On Tue, May 12, 2015 at 07:19:07AM -0700, Volker Braun wrote:
> * The package type (standard/optional/experimental) should be in a file
> inside the package directory
+1. Actually, i have a prototype of this for the purpose of checking to
the upstream website if a newerver version is out (i did it mainly for
openssl, but it now covers most packages), and get some other information
by browsing the source code (e.g. which are installed, how many patches,
> * The build system should check that it builds only standard packages
Or even conversely, generate build/deps from such atomic informations, of
course, we should mention both
- the priority (toolchain, base, standard, optional, experimental)
- the dependencies
This would have the benefits over the current system to be able to provide
dependencies not only for standard packages but also for optional ones, we
could also mention pip dependencies there.
If people think it is interesting and has a chance to be merged at some
point, i can update my prototype to that aim. I was shy to propose it
since it is written in Python, and, if it is used to compile the whole
stuff, then Python will be a requirement, which seems currently pretty
> * Old-style spkgs shouldn't be mashed together with new-style packages,
> that is super confusing if you have both.
> * Instead, put all old spkgs in a separate category (sage -old-spkg or so),
> or list them separately at the end of "sage -optional"
+1, see my previous answer, or why not simply just trash old-style, while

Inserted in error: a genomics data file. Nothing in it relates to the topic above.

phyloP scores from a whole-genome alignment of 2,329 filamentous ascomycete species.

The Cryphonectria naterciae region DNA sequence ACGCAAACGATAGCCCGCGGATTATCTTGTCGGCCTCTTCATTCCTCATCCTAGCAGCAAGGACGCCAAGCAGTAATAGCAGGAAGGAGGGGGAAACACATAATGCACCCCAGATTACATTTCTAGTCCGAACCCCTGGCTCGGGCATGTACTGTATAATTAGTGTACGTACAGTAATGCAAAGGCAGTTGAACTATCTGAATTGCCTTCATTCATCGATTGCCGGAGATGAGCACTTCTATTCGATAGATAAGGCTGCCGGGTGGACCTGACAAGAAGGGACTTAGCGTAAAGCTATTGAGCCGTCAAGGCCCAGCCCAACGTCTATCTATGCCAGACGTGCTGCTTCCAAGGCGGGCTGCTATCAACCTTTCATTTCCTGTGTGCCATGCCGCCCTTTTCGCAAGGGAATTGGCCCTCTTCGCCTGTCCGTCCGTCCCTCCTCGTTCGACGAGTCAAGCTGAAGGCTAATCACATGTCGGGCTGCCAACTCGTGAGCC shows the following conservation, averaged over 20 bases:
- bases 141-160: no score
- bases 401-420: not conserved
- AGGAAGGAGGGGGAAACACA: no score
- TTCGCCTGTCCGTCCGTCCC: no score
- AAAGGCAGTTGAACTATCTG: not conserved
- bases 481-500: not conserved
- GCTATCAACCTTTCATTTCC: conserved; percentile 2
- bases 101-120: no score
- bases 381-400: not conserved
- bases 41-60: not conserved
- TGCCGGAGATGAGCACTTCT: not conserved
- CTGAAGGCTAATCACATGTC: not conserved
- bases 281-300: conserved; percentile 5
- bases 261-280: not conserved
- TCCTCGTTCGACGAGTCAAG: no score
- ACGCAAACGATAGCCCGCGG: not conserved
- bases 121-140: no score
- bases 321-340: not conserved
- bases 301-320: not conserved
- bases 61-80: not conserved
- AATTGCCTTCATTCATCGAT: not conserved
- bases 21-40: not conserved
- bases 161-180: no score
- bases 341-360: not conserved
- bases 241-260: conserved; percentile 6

migrating interesting ones to new-style ? They should not be much in the
list since those were not updated since a while now, and there was no
complain, so i guess most are unused or do not deal with mathematics (e.g.
trac, nose, beautifulsoup,...).
> On Tuesday, May 12, 2015 at 3:57:47 PM UTC+2, Nathann Cohen wrote:
> > > That's perhaps a bit problematic at the moment; also, at least some
> > > tests may require internet access (although we could tag them
> > > accordingly). Should we document/test their versions as well?
> > Technically, the list of standard packages is available in Sage
> > directly (build/install). Maybe we should have a file whose content is
> > the list of standard packages (and only that) which build/install
> > could then load?
> > Volker, what do you think?
> > It seems that all lines in build/install are of the form
> > package_name=`newest_version package_name`. Couldn't we generate this
> > from the list of packages instead?
> > > Furthermore, in the "git layout" we only have "new-style" packages
> > > (which are currently still a subset of standard+optional), with no
> > > differentiation between standard and optional; there, experimental
> > > packages (and "the" huge one?) are missing completely AFAIK.
> > Yep, only those which have been converted into 'new-style' packages
> > appear there. Though you can get these lists with:
> > sage -standard
> > sage -optional
> > sage -experimental
> > All of them require an internet connection.
> > Nathann